human resource management (OB/HRM) and cross-cultural management research. Dr. Chen embraces an evidence-based approach to management education, and he won the 2013 Innovative Teaching Award of the Academy of Management’s Human Resources Division. Outside of academia, Dr. Chen has conducted research projects and OB/HRM workshops in leading organizations such as IBM (China), Volkswagen (China), SinoPec, China Construction Bank, China Southern Airlines, and others.
Dr. Gary Evans, associate professor of management, dedicates his scholarly effort to the areas of corporate governance, grounded theory, and indigenous research. He was co-editor of a 2017 special edition of Economics and Business Review [Volume 3(17)], focused on Corporate Governance. Dr. Evans also contributed a peer-reviewed article on “Disruptive Technology and the Board: The Tip of the Iceberg” to the same journal. The Journal of Financial Regulation and Compliance (JFRC) is dedicated to corporate governance regulations and appointed Dr. Evans as guest editor for a conference journal scheduled for the fall of 2017 in Liverpool, UK. Dr. Evans is also a member of the Equity in Governance Advisory Board for the PEI Coalition for Women in Government, and the University Equity Committee, Advisory Circle Committee, and the Atlantic Schools of Business (ASB) Executive. Dr. Evans was a guest speaker at two conferences on the topic “Building Effective Boards: The Gender and Diversity Factor, and Improving Results by Enhancing Equity and Inclusion.”
Melissa James, assistant professor of marketing, has research interests related to higher education policy and student influences and impacts. Her first paper explored the George Coles Bursary and its impact on student participation. The paper, entitled “Government sponsored bursaries: Examining financial support for residents to study at home,” was published in the Canadian Journal of Higher Education in 2017 [Volume 47]. James also co-authored a paper published entitled “Exploring factors influencing international students’ choice in selecting a small institution: Differences between Chinese and other student cohorts” in the International Journal of Educational Management (volume 31). This paper explored the factors influencing international students to attend institutions of higher learning. Ms. James presented a paper on “Satisfaction and Getting a Career: Employment Expectations of Undergraduate Students and Their Use of Support Services” in June 2017 at the third International Conference on Higher Education Advances in Valencia, Spain.
Dr. Blake Jelley, associate professor of management, gave invited talks for the Conference Board of Canada at its Evidence-Based HR 2017 event in Toronto and at a meeting of the Human Resources Association of Nova Scotia (now CPHR Nova Scotia). Dr. Jelley recently published three papers: a study in Personality and Individual Differences (co-author) on personality assessment for medical school admission, for which he was interviewed by the CBC; a focal article in Industrial and Organizational Psychology
(lead author) on the licensure issue in industrial-organizational psychology; and an article on leadership’s effects on employee well-being in the Workplace Review (co-author; article freely available online). The latter article was based on Elliot Ince’s psychology honours thesis that had been presented at the Atlantic Schools of Business Conference. Dr. Jelley and colleague Dr. Tina Saksida continue to develop case-based education for evidence-based practice both in the classroom and via a June 2017 conference presentation. The Canadian Society for Industrial and Organizational Psychology (CSIOP) recognized Dr. Jelley with the 2017 Joan Finegan Award for Outstanding Contribution to CSIOP.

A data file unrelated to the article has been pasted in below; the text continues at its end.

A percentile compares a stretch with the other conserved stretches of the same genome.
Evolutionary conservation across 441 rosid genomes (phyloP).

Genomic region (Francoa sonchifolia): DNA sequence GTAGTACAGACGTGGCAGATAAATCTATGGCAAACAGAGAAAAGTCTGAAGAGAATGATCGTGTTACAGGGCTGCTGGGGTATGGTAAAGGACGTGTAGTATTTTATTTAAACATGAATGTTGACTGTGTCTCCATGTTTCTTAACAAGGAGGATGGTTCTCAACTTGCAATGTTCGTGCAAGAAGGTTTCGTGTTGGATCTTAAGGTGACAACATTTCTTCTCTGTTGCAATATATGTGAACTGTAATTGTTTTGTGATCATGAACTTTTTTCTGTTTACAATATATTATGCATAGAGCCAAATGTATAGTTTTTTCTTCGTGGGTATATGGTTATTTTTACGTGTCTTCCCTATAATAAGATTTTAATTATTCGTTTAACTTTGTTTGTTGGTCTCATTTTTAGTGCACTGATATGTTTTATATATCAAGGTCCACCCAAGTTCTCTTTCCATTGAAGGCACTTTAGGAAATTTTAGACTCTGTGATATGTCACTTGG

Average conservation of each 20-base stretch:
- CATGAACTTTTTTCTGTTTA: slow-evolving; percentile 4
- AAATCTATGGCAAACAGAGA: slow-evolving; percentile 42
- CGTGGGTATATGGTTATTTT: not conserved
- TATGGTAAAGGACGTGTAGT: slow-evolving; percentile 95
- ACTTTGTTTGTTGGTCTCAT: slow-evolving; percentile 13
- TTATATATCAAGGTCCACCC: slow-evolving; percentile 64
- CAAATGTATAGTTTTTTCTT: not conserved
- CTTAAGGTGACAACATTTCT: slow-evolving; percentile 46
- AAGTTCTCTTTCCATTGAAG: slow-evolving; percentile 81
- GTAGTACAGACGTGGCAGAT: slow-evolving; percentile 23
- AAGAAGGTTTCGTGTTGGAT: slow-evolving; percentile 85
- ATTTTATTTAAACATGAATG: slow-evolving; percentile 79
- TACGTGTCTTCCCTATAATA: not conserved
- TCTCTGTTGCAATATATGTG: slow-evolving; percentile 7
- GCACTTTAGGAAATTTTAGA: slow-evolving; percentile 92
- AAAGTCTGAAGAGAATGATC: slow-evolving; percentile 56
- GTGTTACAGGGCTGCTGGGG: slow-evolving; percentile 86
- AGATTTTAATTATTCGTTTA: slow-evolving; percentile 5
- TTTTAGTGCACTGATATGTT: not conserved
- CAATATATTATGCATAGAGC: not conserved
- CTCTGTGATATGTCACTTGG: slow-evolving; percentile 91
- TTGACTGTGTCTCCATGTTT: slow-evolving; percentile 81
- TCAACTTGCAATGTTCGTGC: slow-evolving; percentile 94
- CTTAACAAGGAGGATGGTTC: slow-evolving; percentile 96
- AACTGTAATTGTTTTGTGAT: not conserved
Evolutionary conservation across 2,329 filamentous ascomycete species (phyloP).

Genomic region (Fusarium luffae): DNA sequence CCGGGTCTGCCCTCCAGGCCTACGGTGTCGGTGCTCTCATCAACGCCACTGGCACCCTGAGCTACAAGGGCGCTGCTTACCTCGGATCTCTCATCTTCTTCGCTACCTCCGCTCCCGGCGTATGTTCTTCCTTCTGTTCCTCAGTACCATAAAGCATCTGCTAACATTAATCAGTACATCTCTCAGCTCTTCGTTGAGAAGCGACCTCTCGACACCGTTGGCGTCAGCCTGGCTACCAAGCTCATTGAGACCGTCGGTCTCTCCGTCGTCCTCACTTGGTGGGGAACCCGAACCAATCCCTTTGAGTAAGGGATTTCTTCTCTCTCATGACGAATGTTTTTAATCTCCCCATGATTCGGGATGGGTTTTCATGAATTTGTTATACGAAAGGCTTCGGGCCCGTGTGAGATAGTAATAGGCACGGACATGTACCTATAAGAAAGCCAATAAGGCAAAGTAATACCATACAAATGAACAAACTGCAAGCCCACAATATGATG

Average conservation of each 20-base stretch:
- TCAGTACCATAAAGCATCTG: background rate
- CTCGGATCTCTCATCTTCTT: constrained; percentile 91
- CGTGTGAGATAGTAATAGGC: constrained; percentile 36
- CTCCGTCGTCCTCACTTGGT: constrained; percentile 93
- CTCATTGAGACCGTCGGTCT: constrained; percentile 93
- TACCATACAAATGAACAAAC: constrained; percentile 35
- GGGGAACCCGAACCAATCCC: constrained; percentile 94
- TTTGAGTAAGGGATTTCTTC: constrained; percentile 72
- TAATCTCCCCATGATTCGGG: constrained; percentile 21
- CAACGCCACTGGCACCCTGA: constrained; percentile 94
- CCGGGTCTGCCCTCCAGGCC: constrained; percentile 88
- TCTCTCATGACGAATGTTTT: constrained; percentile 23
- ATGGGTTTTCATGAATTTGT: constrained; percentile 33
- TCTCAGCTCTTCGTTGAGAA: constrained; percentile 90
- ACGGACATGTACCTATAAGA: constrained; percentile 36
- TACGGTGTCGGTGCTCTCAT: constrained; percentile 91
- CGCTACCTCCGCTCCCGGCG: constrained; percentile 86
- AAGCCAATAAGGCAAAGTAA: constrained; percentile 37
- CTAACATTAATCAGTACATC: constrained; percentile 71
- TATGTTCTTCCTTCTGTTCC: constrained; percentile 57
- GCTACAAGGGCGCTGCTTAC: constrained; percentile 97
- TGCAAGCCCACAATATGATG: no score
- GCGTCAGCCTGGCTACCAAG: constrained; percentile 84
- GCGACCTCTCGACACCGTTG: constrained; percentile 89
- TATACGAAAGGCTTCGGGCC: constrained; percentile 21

Amy MacFarlane, assistant professor of accounting, assumed the volunteer role for Prince Edward Island as Area Leader for CPA Canada’s new financial literacy initiative in 2016. CPA Canada’s mission is to deliver unbiased, objective financial literacy education and information to improve the overall state of financial literacy in Canada.
Each financial literacy education session is free, approximately one hour in length, and is provided as a public service by local Chartered Professional Accountants to those who want to improve their finances. During 2016 and 2017, 12 sessions were offered across PEI by a small team of volunteers to participants ranging in age from 12 to 91.
Dr. Tina Saksida, assistant professor of management and the director of the Executive MBA program in the UPEI Faculty of Business, gave an invited talk for the Conference Board of Canada (CBoC) at their Atlantic HR Summit in Halifax (March 2017), and contributed to an invited presentation at the CBoC Evidence-Based HR event in Toronto (April 2017) and a presentation on casebased education for evidence-based practice at the Canadian Psychological Association National Convention in Toronto (June 2017). She also had a paper published (lead author) in a special issue of the International Journal of Human Resource Management on volunteer role mastery and commitment.
Bill Waterman is a new assistant professor, teaching primarily in the management accounting area. In his more than three decades of experience, he has worked in the natural resource, manufacturing, and service industries, as well as for public service organizations. Prior to joining UPEI, he worked for Aurora College in Yellowknife Northwest Territories as a finance manager. For more than a decade, he taught commerce to undergraduates at Mount Allison University and in the graduate program at the Université de Moncton. Currently a member of the Board of Examiners for CPA Canada, he has worked on numerous committees to ensure the Canadian association for chartered professional accountants remains the world’s preeminent accounting body. He holds a CPA CMA from the Chartered Professional Accountants of Canada and an MBA from the Université de Moncton. He is currently working towards a Doctorate of Business Administration at the University of Phoenix. Waterman’s area of research is indigenous business models for communities, businesses, and governments.
Don and Marion McDougall Hall